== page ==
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  1. #1
    LenderBroker's Avatar
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    Default Dark Matter and Dark Energy: One and the Same?



    Dark Matter and Dark Energy: One and the Same?

    Mon Jul 12, 5:02 PM ET Add Science - Space.com to My Yahoo!

    By Robert Roy Britt
    Senior Science WriterSPACE.com

    Dark matter and dark energy are two of the most vexing problems in
    science today. Together they dominate the universe, comprising some 96
    percent of all mass and energy.

    But nobody knows what either is. It's tempting to consider them
    products of the same unknown phenomenon, something theorist Robert
    Scherrer suggests. The professor of physics at Vanderbilt University
    says "k-essence" is behind it all.

    Dark matter was invoked decades ago to explain why galaxies hold
    together. Given regular matter alone, galaxies might never have
    formed, and today they would fly apart. So there must be some unknown
    stuff that forms invisible clumps to act as gravitational glue.

    Dark energy hit the scene in the late 1990s when astronomers
    discovered the universe is not just expanding, but racing out at an
    ever-faster pace. Some hidden force, a sort of anti-gravity, must be
    pushing galaxies apart from one another in this accelerated expansion.

    Separate theories have been devised to try and solve each mystery.

    To explain dark energy, for example, theorists have re-employed a
    "cosmological constant" that Einstein first introduced as a fudge
    factor to balance the force of gravity. Einstein called the
    cosmological constant a great blunder and retracted it. Yet many
    theorists now are comfortable re-employing it to account for the
    effects of dark energy. But it does not reveal what the force is.

    Scherrer agrees two explanations might be necessary, but he's also
    bothered by that complexity.

    'Embarrassing'

    "It is somewhat embarrassing to have two different unknown sources for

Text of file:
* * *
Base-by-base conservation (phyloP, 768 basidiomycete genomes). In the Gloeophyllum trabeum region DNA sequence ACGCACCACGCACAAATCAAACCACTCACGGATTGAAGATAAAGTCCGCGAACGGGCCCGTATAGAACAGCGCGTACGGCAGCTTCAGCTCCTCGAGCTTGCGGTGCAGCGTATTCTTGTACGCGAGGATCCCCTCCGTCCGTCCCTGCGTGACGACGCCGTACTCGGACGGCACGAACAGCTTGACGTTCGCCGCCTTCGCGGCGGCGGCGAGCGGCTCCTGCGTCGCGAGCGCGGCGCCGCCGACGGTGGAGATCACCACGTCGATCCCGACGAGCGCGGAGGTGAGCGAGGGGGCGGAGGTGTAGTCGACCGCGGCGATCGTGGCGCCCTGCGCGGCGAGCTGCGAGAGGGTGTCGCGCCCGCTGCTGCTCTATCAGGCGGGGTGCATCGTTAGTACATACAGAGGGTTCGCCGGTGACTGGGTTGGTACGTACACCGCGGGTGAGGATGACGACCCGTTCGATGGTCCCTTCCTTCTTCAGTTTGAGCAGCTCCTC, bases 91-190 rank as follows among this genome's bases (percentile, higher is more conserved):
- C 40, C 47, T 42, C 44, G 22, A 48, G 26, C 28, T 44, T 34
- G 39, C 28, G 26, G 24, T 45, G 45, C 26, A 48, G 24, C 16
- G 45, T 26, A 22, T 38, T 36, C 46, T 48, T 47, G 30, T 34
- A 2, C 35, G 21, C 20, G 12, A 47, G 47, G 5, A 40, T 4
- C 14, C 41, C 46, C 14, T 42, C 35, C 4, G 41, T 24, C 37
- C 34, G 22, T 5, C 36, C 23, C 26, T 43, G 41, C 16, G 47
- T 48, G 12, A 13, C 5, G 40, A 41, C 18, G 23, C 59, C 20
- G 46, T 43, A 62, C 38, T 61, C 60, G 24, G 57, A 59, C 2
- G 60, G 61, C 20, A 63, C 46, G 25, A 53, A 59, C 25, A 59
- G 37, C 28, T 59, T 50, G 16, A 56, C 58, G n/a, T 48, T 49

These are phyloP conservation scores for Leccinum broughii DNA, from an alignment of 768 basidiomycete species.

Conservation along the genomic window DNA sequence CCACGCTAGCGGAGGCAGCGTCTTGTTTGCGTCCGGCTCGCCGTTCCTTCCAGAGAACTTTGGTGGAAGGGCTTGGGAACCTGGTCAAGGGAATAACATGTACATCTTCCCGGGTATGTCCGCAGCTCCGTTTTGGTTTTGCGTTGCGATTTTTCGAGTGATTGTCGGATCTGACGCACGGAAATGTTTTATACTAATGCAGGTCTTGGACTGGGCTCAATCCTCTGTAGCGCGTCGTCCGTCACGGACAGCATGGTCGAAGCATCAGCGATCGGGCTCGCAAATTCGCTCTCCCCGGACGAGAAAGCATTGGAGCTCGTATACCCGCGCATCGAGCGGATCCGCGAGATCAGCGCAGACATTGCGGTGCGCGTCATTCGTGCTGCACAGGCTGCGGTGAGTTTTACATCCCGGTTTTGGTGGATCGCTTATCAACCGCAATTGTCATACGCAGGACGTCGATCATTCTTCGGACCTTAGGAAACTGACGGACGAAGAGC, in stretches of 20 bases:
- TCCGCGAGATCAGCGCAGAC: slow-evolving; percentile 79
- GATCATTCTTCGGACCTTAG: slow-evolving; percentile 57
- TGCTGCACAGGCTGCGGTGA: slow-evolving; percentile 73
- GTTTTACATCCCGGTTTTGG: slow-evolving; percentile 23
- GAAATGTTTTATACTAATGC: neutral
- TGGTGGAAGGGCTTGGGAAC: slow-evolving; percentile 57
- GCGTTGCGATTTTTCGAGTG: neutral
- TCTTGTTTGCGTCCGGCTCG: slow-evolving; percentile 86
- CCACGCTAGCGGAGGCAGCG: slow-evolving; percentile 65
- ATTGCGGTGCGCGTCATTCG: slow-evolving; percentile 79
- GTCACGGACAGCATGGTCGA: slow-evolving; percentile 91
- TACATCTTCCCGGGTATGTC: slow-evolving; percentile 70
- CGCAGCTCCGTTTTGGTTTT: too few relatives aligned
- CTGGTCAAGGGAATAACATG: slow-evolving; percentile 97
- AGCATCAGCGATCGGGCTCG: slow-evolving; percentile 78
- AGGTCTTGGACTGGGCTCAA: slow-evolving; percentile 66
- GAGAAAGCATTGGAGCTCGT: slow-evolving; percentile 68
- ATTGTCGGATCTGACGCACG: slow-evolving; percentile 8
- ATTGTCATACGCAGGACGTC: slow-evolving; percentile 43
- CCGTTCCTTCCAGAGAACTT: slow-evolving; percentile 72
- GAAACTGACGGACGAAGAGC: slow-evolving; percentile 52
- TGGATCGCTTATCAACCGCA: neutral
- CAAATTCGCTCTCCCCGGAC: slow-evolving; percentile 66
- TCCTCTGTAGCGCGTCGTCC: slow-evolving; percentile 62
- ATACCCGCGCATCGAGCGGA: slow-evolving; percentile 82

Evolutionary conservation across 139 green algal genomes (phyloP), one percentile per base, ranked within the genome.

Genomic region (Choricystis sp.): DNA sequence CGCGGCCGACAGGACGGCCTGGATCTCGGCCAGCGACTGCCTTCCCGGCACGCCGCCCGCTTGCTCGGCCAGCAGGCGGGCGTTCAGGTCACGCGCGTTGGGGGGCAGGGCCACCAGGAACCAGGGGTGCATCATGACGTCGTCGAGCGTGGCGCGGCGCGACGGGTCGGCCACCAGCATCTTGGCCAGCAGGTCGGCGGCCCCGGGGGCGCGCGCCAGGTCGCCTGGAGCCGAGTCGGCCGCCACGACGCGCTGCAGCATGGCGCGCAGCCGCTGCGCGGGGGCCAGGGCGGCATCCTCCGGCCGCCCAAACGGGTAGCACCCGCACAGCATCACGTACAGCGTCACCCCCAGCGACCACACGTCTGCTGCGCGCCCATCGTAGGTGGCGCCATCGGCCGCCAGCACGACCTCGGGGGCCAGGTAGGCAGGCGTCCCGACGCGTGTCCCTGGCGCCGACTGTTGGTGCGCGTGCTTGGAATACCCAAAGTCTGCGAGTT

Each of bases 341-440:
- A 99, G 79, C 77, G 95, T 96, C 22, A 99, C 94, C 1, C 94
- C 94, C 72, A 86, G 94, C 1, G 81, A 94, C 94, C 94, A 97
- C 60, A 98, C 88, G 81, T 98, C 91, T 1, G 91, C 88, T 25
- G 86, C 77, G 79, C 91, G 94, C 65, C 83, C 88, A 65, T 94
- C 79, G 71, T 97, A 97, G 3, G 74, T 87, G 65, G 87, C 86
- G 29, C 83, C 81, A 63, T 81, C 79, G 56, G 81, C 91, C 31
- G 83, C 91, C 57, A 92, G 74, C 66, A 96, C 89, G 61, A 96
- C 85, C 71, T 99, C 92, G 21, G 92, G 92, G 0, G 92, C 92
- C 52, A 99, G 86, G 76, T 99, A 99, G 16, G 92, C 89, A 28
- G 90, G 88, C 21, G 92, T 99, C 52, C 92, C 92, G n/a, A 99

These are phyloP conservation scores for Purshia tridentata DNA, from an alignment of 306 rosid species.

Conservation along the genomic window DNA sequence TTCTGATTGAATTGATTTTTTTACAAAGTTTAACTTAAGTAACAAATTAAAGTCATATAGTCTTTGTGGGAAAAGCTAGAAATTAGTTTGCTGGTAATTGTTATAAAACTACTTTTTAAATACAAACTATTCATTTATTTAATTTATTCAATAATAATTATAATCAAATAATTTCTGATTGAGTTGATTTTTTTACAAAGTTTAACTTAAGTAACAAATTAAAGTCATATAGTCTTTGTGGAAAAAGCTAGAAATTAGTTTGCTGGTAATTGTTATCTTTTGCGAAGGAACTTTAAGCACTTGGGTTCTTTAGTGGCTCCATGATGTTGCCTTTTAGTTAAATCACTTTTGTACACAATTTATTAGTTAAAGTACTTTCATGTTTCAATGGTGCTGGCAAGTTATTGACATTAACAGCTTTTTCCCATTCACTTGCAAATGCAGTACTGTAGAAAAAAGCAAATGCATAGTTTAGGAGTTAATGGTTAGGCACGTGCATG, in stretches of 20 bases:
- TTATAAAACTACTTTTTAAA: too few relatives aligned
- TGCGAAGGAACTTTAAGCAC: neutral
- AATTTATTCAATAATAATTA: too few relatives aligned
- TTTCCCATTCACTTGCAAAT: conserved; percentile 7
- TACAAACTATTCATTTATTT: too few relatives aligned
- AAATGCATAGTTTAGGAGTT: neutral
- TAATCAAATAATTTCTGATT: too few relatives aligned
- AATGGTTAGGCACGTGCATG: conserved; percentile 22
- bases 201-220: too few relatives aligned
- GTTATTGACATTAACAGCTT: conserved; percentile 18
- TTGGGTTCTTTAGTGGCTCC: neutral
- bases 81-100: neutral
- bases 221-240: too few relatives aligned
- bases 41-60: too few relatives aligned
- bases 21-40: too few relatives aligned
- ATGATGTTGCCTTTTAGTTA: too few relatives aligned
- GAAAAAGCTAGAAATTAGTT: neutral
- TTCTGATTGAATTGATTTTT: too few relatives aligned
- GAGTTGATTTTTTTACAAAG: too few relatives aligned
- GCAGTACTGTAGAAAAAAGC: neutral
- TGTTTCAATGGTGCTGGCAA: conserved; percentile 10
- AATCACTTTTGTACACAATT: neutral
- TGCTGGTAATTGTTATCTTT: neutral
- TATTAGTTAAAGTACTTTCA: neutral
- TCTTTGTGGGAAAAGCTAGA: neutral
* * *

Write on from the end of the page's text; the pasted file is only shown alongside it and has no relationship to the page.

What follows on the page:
the dominant forms of matter and energy in the universe," he said in
    an e-mail interview. "On the other hand, that may just be the way
    things are. We don't get to pick the universe we live in."

    To explain it all in one fell swoop, Scherrer invokes an exotic form
    of energy called a scalar field. It's a bit like an electric or
    magnetic field, with energy and pressure and a magnitude. But a scalar
    field has no direction. A scalar field is thought to have been behind
    inflation, the less-than-a-second period after the Big Bang when the
    universe expanded many billions of times before settling into a more
    reasonable rate of growth.

    Scherrer borrows from work by Princeton University's Paul Steinhardt,
    V. Slava Mukhanov at the University of Munich and Christian Armendáriz
    Picón of the University of Chicago, relying on a specific type of
    second-generation scalar field they envisioned called k-essence, short
    for kinetic-energy-driven quintessence.

    K-essence changes behavior over time in Scherrer's model, clumping
    early on to help form galaxies, and now forcing the universe apart.
    Right now, dark matter has a density that decreases as the universe
    expands, he explained, while dark energy has a density that stays
    constant as the universe expands.

    "That means that at very early times, the dark matter 'piece' of the
    k-essence is the dominant one," Scherrer said. "As the universe